Produced by David Widger
By W.W. Jacobs
THE WEAKER VESSEL
Mr. Gribble sat in his small front parlour in a state of angry amazement. It was half-past six and there was no Mrs. Gribble; worse still, there was no tea. It was a state of things that had only happened once before. That was three weeks after marriage, and on that occasion Mr. Gribble had put his foot down with a bang that had echoed down the corridors of thirty years.
The fire in the little kitchen was out, and the untidy remains of Mrs. Gribble’s midday meal still disgraced the table. More and more dazed, the indignant husband could only come to the conclusion that she had gone out and been run over. Other things might possibly account for her behaviour; that was the only one that would excuse it.
His meditations were interrupted by the sound of a key in the front door, and a second later a small, anxious figure entered the room and, leaning against the table, strove to get its breath. The process was not helped by the alarming distension of Mr. Gribble’s figure.
“I–I got home–quick as I could–Henry,” said Mrs. Gribble, panting.
“Where is my tea?” demanded her husband. “What do you mean by it? The fire’s out and the kitchen is just as you left it.”
“I–I’ve been to a lawyer’s, Henry,” said Mrs. Gribble, “and I had to wait.”
“Lawyer’s?” repeated her husband.
“I got a letter this afternoon telling me to call. Poor Uncle George, that went to America, is gone.”
“That is no excuse for neglecting me,” said Mr. Gribble. “Of course people die when they are old. Is that the one that got on and made money?”
His wife, apparently struggling to repress a little excitement, nodded. “He–he’s left me two hundred pounds a year for life, Henry,” she said, dabbing at her pale blue eyes with a handkerchief. “They’re going to pay it monthly; sixteen pounds thirteen shillings and fourpence a month. That’s how he left it.”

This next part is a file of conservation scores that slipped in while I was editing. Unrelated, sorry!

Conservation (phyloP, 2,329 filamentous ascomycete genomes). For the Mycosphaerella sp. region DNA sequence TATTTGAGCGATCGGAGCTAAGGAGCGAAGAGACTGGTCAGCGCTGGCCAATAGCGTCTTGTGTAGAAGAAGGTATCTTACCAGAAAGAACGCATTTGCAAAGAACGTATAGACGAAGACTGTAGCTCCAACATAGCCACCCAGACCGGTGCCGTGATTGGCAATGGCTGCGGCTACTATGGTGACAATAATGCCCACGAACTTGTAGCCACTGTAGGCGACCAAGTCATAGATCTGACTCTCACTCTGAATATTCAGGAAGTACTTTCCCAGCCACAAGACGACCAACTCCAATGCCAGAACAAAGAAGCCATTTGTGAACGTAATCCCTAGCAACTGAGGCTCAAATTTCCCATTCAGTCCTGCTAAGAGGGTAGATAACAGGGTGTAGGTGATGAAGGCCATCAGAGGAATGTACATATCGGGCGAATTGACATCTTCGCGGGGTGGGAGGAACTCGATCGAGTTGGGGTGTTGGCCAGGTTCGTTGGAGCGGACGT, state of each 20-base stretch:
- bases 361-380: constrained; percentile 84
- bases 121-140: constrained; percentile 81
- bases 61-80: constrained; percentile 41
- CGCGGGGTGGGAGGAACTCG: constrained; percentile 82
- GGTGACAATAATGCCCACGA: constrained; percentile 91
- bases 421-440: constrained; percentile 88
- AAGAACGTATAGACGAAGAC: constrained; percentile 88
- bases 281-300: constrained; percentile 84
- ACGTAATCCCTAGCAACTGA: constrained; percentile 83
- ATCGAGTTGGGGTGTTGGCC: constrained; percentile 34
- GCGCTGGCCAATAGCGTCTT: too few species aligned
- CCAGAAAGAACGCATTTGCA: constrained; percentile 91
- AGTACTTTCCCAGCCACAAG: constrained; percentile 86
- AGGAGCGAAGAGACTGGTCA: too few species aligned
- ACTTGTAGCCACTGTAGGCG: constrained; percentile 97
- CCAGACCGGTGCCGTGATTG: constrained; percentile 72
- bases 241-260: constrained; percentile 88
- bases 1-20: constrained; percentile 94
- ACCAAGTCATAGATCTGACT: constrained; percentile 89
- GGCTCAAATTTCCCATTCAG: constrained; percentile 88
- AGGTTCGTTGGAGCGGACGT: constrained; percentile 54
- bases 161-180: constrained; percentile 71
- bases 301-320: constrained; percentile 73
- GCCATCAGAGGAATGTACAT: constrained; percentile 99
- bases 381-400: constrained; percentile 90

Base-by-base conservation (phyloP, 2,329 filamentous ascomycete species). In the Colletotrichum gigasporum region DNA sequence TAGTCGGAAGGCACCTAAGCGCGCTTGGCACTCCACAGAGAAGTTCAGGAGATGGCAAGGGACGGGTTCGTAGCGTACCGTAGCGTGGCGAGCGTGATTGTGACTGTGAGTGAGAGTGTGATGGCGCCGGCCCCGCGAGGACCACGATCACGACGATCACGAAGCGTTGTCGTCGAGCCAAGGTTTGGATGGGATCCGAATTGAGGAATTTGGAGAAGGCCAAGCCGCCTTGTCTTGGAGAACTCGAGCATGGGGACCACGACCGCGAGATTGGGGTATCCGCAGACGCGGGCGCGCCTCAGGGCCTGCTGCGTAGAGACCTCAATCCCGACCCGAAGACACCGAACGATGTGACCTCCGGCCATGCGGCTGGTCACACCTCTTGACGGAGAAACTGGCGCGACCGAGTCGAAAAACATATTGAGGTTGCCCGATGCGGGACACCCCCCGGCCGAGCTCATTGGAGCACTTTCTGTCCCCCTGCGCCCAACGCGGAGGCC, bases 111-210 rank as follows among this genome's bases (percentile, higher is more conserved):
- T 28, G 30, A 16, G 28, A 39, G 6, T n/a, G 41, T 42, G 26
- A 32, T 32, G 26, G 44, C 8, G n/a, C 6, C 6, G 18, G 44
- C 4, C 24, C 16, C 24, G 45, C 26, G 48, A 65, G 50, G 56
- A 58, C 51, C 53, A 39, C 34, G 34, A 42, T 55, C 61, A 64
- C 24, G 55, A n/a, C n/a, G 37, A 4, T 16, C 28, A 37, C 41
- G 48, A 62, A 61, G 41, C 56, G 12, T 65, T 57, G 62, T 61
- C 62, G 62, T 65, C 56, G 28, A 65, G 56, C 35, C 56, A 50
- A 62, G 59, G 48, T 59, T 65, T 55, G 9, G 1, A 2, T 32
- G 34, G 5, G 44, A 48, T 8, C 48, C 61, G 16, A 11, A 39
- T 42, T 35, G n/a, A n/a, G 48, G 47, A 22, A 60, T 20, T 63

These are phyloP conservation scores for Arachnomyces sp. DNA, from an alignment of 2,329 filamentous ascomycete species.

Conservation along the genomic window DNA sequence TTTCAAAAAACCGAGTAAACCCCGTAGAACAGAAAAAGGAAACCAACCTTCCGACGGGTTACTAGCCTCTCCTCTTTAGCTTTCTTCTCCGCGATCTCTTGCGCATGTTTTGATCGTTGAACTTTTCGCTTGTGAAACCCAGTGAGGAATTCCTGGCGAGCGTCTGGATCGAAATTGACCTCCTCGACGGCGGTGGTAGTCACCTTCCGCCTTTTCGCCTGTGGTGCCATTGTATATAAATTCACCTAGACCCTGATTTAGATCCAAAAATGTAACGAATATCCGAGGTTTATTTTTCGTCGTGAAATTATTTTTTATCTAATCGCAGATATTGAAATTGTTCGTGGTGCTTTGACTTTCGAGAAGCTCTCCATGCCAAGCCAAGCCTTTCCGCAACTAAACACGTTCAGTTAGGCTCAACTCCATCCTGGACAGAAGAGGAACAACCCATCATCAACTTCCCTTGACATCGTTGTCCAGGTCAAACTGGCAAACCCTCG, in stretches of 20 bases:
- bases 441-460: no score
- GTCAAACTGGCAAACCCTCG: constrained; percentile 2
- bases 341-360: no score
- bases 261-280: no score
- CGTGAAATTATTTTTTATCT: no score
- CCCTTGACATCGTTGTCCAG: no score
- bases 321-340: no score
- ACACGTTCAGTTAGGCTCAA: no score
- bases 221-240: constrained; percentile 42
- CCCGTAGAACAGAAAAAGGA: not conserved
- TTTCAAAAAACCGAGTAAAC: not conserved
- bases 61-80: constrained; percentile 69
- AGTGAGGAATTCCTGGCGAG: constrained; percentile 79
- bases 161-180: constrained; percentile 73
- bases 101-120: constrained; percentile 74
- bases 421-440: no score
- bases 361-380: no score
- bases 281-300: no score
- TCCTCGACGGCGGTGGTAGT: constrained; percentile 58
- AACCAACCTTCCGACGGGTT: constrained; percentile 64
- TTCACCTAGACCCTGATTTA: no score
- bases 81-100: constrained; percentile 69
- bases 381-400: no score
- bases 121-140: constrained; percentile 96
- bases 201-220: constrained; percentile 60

“Two hund–” began Mr. Gribble, forgetting himself. “Two hun—-Go and get my tea! If you think you’re going to give yourself airs because your uncle’s left you money, you won’t do it in my house.”
He took a chair by the window, and, while his wife busied herself in the kitchen, sat gazing in blank delight at the little street. Two hundred a year! It was all he could do to resume his wonted expression as his wife re-entered the room and began to lay the table. His manner, however, when she let a cup and saucer slip from her trembling fingers to smash on the floor left nothing to be desired.
“It’s nice to have money come to us in our old age,” said Mrs. Gribble, timidly, as they sat at tea. “It takes a load off my mind.”
“Old age!” said her husband, disagreeably. “What d’ye mean by old age? I’m fifty-two, and feel as young as ever I did.”
“You look as young as ever you did,” said the docile Mrs. Gribble. “I can’t see no change in you. At least, not to speak of.”
“Not so much talk,” said her husband. “When I want your opinion of my looks I’ll ask you for it. When do you start getting this money?”
“Tuesday week; first of May,” replied his wife. “The lawyers are going to send it by registered letter.”
Mr. Gribble grunted.
“I shall be sorry to leave the house for some things,” said his wife, looking round. “We’ve been here a good many years now, Henry.”
“Leave the house!” repeated Mr. Gribble, putting down his tea-cup and staring at her.
“Leave the house! What are you talking about?”
“But we can’t stay here, Henry,” faltered Mrs. Gribble. “Not with all that money. They are building some beautiful houses in Charlton Grove now–bathroom, tiled hearths, and beautiful stained glass in the front door; and all for twenty-eight pounds a year.”
“Wonderful!” said the other, with a mocking glint in his eye.